# Amgular impulse

1. Jun 3, 2012

### azizlwl

How far above its center should a billiard ball be struck in order it roll without any initial slippage?
Denote the ball's radius by R, and assume that the impluse delivered byt the cue is purely horizontal

Book Solution:
Since any static frictional forced supplied by the table is limited to μMg,the only sure way to avoid slippage is to create a situation in which zero frictional force is needed.

Fδt=Mvo and h(Fδt)=Icωo

ωo=vo/R

Hope somebody can explain the underline sentence.

2. Jun 3, 2012

### Infinitum

Hi azizlwl!

If you have friction acting, that means the force can cause slipping and this occurs till the ball starts pure rolling. If there is no frictional force acting(at the point where the ball touches the board, ofcourse), then the ball will begin pure rolling from the beginning, which is what you are solving for.

This is a really interesting article about the physics behind billiard balls : http://www.real-world-physics-problems.com/physics-of-billiards.html

I read it the first time I played the game, and I was really astounded

3. Jun 3, 2012

### Astronuc

Staff Emeritus
The statement "the only sure way to avoid slippage is to create a situation in which zero frictional force is needed" implies that linear velocity at the radius of the ball is equal and opposite to the translational velocity of the center of the ball. If the center of the ball moves at v, then surface must move at -v = -ωr, where ω = angular velocity and r = radius.

4. Jun 3, 2012

### azizlwl

If no frictional force, won't there be slippage as in example below.
http://img266.imageshack.us/img266/4816/p1010018me.jpg [Broken]

Last edited by a moderator: May 6, 2017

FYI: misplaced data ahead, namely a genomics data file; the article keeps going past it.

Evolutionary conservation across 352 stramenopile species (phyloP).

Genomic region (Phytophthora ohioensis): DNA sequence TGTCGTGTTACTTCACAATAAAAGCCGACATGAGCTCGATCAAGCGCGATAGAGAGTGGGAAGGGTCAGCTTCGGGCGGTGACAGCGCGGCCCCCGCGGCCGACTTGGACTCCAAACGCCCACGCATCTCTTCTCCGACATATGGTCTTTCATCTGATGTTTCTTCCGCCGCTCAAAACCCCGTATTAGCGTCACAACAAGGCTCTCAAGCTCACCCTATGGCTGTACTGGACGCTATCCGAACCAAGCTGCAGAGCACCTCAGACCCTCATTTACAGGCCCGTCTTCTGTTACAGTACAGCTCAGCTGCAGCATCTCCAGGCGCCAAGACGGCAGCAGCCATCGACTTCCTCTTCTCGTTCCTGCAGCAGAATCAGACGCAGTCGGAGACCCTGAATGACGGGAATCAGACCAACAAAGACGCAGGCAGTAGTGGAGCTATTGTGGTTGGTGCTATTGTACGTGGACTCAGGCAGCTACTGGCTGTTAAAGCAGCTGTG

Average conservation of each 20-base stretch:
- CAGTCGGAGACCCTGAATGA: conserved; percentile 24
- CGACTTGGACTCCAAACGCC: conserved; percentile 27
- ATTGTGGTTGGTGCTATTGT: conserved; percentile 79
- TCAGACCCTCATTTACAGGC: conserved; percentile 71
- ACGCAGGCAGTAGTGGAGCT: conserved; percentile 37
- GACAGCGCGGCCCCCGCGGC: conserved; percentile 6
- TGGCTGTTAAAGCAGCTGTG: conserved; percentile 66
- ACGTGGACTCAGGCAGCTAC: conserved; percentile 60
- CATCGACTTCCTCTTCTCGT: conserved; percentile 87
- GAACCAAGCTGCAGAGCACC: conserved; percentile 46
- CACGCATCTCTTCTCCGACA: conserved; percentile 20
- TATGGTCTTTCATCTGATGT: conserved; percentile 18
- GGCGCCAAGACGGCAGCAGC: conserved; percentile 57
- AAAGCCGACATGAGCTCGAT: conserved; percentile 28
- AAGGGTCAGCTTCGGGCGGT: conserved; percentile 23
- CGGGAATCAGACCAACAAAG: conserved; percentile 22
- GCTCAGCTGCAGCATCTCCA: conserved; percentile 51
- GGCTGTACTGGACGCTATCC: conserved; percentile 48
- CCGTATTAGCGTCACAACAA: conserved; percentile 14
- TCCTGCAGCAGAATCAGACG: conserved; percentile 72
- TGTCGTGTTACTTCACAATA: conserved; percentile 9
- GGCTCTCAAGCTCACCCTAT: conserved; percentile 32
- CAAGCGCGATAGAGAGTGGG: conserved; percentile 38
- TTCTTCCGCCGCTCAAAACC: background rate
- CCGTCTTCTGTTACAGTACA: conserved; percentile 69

5. Jun 3, 2012

### Infinitum

Yes, slippage can occur without friction, too. But in this case, the condition for no slipping is already given. You basically need that the center and the contact point should have equal and opposite velocity for pure rolling. So here, 0 frictional force will cause slipping. This is essentially what Astronuc said.

If the ball were hit hard enough above or below the maximum 'optimum' height, the friction might be insufficient to prevent rolling. And we do not know anything about the maximum friction. But, if you hit however hard at this exact height that you are trying to find out, the ball will not be affected by frictional force, so it will always have pure rolling. To have this assurance that the ball will always perform pure rolling, friction is taken to be zero in your sum.

Last edited by a moderator: May 6, 2017
6. Jun 3, 2012

### Staff: Mentor

If you hit the ball with radius r at height h above the center with a momentum transfer p, if will
- get the transversal momentum p and therefore the velocity v=p/m.
- get an angular momentum of p*h (relative the the center of mass) and therefore rotate with angular velocity ω=p*h/(2/5mr^2).

Now, to avoid slipping, you want pure rolling, which requires the angular velocity ω=v/r. Solving these equations for h gives the solution, assuming I did not mess anything up.

7. Jun 3, 2012

### azizlwl

Thanks. Pure rolling(from initial to end of δt). Instantenous ω=v/r. Frictional force=0. Fnet=Fapplied±0

Last edited: Jun 3, 2012